The New York City zoning laws control density in part by defining the protocols and processes for development on any given property, including the air over the property. The NYC Department of City Planning explains that property owners can calculate these air rights, or unused development rights, with formulas from the zoning codes.
Not only does this air space have potential development value to the owner of the property, but the owner could also lease or sell it.
The city zoning laws permit a certain amount of floor area per lot using the floor area ratio. The FAR comes from the number the zoning law has set for the lot multiplied by the size of the lot. With the size of the lot, the size of the building and the number of square feet of floor area the zoning law allows, an owner should be able to see whether the allowed floor space is greater than the current building has.
Not all areas in a building may count as floor space that must contribute to the calculation, and some zoning designations may limit the amount of floor area that is usable.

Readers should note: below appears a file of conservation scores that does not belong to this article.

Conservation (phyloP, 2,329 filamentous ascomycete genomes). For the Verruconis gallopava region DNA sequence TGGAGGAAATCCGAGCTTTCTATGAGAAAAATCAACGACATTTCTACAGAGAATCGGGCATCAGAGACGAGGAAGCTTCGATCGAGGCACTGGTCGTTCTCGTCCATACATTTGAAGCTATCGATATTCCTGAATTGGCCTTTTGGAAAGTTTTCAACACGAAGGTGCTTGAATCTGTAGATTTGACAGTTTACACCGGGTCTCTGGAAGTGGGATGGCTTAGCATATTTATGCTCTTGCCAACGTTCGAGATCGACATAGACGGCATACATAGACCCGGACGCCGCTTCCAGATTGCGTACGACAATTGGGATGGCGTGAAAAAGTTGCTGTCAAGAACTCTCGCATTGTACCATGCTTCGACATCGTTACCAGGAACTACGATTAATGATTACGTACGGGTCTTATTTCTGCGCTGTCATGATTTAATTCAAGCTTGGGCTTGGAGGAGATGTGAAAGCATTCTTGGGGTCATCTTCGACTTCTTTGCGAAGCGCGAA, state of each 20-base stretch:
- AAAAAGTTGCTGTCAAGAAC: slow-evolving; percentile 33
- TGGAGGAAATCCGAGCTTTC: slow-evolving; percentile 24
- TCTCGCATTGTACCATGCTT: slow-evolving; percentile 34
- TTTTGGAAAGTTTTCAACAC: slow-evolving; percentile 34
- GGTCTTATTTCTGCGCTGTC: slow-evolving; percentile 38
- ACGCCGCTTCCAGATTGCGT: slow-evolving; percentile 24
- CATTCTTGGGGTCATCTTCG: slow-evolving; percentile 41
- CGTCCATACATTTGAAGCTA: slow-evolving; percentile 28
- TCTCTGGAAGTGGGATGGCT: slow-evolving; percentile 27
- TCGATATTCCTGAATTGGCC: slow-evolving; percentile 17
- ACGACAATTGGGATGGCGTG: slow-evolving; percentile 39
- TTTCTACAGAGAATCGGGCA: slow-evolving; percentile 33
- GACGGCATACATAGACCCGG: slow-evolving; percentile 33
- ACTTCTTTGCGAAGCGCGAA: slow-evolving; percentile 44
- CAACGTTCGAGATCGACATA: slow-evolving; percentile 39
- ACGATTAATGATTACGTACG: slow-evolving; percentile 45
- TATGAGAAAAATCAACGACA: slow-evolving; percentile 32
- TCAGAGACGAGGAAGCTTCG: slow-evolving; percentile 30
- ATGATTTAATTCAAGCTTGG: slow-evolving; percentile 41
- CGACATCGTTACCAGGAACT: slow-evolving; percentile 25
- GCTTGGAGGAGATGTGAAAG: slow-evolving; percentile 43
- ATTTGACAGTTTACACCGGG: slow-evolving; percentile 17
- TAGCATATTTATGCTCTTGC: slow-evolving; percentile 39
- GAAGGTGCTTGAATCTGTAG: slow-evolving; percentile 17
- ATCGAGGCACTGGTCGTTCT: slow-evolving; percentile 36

Shared lot lines
According to City Realty, two properties that share a minimum of 10 feet of the line between their lots have the ability to purchase air rights to the adjacent property. A property owner may sell air rights to the developer next door, but in some districts, the zoning laws allow people to transfer air rights in creative ways that are not always adjacent.
Uncovering the air rights to the property and putting them to good use could become a significant undertaking, but the value may be high enough to make it well worth the trouble.